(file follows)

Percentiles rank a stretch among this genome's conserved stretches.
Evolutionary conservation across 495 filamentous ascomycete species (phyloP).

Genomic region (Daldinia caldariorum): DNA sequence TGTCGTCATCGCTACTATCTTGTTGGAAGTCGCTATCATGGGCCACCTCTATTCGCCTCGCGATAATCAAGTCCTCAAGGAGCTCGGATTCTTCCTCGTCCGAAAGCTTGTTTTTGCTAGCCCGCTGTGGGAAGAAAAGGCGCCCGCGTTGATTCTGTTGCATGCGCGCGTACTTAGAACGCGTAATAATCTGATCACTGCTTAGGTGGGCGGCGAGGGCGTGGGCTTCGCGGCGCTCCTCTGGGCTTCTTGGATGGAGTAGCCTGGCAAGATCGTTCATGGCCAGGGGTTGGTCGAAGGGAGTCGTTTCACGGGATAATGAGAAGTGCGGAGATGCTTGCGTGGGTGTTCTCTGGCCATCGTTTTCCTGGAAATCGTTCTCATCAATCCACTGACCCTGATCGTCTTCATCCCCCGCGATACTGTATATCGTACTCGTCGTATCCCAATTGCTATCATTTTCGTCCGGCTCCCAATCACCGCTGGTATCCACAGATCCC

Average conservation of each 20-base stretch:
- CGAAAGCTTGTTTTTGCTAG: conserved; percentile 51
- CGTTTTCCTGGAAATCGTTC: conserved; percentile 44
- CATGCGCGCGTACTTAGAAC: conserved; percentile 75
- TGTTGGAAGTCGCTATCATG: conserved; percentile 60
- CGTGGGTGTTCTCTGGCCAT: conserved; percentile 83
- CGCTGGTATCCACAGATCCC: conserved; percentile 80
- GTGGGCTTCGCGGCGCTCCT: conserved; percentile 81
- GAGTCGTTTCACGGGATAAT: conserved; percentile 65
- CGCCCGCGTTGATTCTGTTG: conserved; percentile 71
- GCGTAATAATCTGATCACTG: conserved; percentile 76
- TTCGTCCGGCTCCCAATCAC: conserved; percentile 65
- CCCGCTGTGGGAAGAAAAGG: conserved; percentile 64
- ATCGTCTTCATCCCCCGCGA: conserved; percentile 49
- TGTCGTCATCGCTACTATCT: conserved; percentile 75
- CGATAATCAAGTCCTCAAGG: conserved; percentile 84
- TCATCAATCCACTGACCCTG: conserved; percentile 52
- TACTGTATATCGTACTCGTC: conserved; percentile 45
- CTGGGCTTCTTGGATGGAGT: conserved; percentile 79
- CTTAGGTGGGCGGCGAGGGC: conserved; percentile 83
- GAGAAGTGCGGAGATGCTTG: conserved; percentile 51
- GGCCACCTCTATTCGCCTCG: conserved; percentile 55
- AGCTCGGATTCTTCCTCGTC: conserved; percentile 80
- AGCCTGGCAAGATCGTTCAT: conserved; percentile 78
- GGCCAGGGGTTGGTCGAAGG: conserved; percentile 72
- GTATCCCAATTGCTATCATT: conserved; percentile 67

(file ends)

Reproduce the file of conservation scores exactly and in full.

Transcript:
Percentiles rank a stretch among this genome's conserved stretches.
Evolutionary conservation across 495 filamentous ascomycete species (phyloP).

Genomic region (Daldinia caldariorum): DNA sequence TGTCGTCATCGCTACTATCTTGTTGGAAGTCGCTATCATGGGCCACCTCTATTCGCCTCGCGATAATCAAGTCCTCAAGGAGCTCGGATTCTTCCTCGTCCGAAAGCTTGTTTTTGCTAGCCCGCTGTGGGAAGAAAAGGCGCCCGCGTTGATTCTGTTGCATGCGCGCGTACTTAGAACGCGTAATAATCTGATCACTGCTTAGGTGGGCGGCGAGGGCGTGGGCTTCGCGGCGCTCCTCTGGGCTTCTTGGATGGAGTAGCCTGGCAAGATCGTTCATGGCCAGGGGTTGGTCGAAGGGAGTCGTTTCACGGGATAATGAGAAGTGCGGAGATGCTTGCGTGGGTGTTCTCTGGCCATCGTTTTCCTGGAAATCGTTCTCATCAATCCACTGACCCTGATCGTCTTCATCCCCCGCGATACTGTATATCGTACTCGTCGTATCCCAATTGCTATCATTTTCGTCCGGCTCCCAATCACCGCTGGTATCCACAGATCCC

Average conservation of each 20-base stretch:
- CGAAAGCTTGTTTTTGCTAG: conserved; percentile 51
- CGTTTTCCTGGAAATCGTTC: conserved; percentile 44
- CATGCGCGCGTACTTAGAAC: conserved; percentile 75
- TGTTGGAAGTCGCTATCATG: conserved; percentile 60
- CGTGGGTGTTCTCTGGCCAT: conserved; percentile 83
- CGCTGGTATCCACAGATCCC: conserved; percentile 80
- GTGGGCTTCGCGGCGCTCCT: conserved; percentile 81
- GAGTCGTTTCACGGGATAAT: conserved; percentile 65
- CGCCCGCGTTGATTCTGTTG: conserved; percentile 71
- GCGTAATAATCTGATCACTG: conserved; percentile 76
- TTCGTCCGGCTCCCAATCAC: conserved; percentile 65
- CCCGCTGTGGGAAGAAAAGG: conserved; percentile 64
- ATCGTCTTCATCCCCCGCGA: conserved; percentile 49
- TGTCGTCATCGCTACTATCT: conserved; percentile 75
- CGATAATCAAGTCCTCAAGG: conserved; percentile 84
- TCATCAATCCACTGACCCTG: conserved; percentile 52
- TACTGTATATCGTACTCGTC: conserved; percentile 45
- CTGGGCTTCTTGGATGGAGT: conserved; percentile 79
- CTTAGGTGGGCGGCGAGGGC: conserved; percentile 83
- GAGAAGTGCGGAGATGCTTG: conserved; percentile 51
- GGCCACCTCTATTCGCCTCG: conserved; percentile 55
- AGCTCGGATTCTTCCTCGTC: conserved; percentile 80
- AGCCTGGCAAGATCGTTCAT: conserved; percentile 78
- GGCCAGGGGTTGGTCGAAGG: conserved; percentile 72
- GTATCCCAATTGCTATCATT: conserved; percentile 67